Videos

Iwi historians and secondary teachers talk about Māori history and what this means in today’s world. Each add their own expertise and experience on teaching Māori history, creating a rich resource for New Zealand history teachers and students.

All

Local histories - a student’s perspective

Arapeta Latus, a senior student at Whanganui City College, talks about the importance of hearing local history from local people, if possible by visiting the sites of significance.

Stage Challenge – Māori history inspires creativity

A group of students from Whanganui City College discuss the effect of using the Battle of Moutoa for their Stage Challenge theme.

Broadening teachers’ perspectives

History teacher, Paul Enright, outlines the importance of teachers working with iwi and local communities to develop an understanding of the differing perspectives on local history.

Connecting students to the world through history

Catherine Forster, history teacher at Naenae College, talks about how important it is to teach Māori history.

Fostering a healthy sense of identity

Josie Scott of Ngāti Whakaue -, describes how stories told on the marae by kaumātua are important in shaping identity and a sense of belonging.

Having a sense of time and place

Kathryn Hutchinson discusses how important it is to present history from different perspectives.

Knowing where you come from, knowing where you are going

Norma Sturley, Ngāti Whakaue koeke, talks about how important it is to know about stories from the past in helping to build confidence and an understanding about being Māori in the world today.

Ko au te awa, ko te awa ko au

Whanganui iwi have partnered with local schools to develop resources covering different perspectives of the causes and events of the Battle of Moutoa Island.

A duty of care – listening to local stories told by local people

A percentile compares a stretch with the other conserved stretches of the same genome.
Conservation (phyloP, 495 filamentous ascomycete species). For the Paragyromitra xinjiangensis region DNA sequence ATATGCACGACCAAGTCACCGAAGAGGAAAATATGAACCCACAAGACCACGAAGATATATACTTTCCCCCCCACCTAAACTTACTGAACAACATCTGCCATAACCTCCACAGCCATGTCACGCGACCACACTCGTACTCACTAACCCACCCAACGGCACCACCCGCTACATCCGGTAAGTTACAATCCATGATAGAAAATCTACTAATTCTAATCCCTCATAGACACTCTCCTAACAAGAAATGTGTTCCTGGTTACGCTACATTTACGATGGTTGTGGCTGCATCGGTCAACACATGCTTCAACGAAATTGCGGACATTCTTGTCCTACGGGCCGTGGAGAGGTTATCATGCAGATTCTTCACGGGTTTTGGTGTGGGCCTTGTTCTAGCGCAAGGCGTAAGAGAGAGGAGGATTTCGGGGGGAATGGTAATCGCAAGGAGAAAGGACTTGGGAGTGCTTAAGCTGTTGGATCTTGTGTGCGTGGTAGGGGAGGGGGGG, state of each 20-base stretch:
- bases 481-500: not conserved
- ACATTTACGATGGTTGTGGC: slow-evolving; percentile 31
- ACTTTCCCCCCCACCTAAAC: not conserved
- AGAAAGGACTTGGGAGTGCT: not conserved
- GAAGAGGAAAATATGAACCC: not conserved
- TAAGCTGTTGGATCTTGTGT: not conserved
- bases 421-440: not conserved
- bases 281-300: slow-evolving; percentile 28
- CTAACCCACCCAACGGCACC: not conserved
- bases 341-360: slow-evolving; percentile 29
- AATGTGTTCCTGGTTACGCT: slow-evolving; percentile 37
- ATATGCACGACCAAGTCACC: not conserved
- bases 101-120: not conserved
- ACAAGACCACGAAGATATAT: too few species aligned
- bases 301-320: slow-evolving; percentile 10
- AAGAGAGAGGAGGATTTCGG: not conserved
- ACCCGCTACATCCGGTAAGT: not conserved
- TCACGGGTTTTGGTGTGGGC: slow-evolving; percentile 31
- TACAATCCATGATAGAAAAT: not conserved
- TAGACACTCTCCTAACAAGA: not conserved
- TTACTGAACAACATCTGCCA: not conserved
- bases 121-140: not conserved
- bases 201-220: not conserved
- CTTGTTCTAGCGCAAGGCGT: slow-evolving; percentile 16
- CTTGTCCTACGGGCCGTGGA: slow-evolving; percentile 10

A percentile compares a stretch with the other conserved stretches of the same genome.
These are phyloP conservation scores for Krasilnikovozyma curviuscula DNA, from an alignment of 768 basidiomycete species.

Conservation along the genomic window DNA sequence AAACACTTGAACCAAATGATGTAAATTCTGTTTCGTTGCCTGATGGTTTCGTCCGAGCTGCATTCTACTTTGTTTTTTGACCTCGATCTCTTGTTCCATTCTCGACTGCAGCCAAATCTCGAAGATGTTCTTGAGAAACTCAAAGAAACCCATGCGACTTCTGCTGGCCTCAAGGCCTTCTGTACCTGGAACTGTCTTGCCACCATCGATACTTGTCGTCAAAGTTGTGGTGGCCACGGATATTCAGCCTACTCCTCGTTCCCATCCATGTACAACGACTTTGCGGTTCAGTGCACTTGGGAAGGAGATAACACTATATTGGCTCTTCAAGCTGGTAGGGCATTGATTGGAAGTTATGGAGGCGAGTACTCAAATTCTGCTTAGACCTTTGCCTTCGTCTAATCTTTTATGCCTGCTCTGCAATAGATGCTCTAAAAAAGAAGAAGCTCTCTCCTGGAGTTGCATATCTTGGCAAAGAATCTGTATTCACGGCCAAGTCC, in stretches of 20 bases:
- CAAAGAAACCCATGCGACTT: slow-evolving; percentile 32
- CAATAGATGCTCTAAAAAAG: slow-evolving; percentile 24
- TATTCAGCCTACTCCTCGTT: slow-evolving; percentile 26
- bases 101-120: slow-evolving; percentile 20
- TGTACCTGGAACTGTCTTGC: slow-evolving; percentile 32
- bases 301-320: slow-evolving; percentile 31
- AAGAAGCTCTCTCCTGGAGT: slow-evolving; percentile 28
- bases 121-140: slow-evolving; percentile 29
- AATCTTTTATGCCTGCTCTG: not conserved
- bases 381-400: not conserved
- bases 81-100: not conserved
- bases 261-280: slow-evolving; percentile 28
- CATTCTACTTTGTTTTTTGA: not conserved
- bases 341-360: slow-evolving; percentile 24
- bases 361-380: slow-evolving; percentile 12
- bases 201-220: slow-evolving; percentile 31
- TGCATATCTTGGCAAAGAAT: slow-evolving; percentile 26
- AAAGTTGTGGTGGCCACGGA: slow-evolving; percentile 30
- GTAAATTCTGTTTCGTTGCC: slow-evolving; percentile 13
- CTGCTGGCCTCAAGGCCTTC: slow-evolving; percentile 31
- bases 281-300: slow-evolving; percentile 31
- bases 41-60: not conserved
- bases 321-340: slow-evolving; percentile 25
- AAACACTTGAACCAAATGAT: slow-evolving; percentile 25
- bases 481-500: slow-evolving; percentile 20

John Ryan, history teacher at Verdon College, talks about travelling around coastal Southland with a group of secondary teachers, visiting places of significance to local iwi and to Ngāi Tahu.

Māori history increases perspectives and a sense of identity

Victor Manawatu discusses the ideas leading to the Māori history project incorporating field trips for history teachers, where they visit sites of significance for Māori history and hear the stories of these places told by local people.

Murihiku - Broadening teachers’ perspectives

Jacqui Russell, history teacher at Southland Boys’ High, reflects on the importance of the field trip she went on with a group of secondary teachers, visiting sites of significance to local iwi and Ngāi Tahu around coastal Southland.

Place-based education and Māori history

Professor Wally Penetito, Professor of Māori Education at Victoria University, begins by describing growing up without having the rich, local historical stories and artifacts included in the local school curriculum.

Teaching an authentic view of our past from within the framework of the discipline of history

In this video Gregor Fountain discusses the complexities of teaching history that is local, from within a traditional history framework.

Teaching local history to students

Josh Lewis, a teacher at Rotorua Boys’ High School, emphasises the importance of young people learning about their own history and considering different perspectives of significant events.

Teaching Māori history in today’s world

Ricky Prebble talks about Māori history and what this means in today’s world.

The importance of field trips

Kirsten Erasmus and Johnny Horrax, history teachers from Aurora College, talk about a Māori history field trip around sites of significance in Southland.

Pouwhakarite Te Taumata o Ngāti Whakaue Iho Ake The importance of knowing local history

Bryce Murray, Pouwhakarite Te Taumata o Ngāti Whakaue Iho Ake, describes how local history will inevitably be told from a variety of perspectives, both Māori and by Pākehā.

Visiting sites is an important part of teaching Māori history

Cyril Gilroy talks about how important it is to visit the sites of places that are important to Māori and to hear the stories about these places from local people.

Working together to begin teaching Māori history

Dean Whaanga discusses the importance of Māori history and how much of this history is traditional knowledge still held in local Māori communities.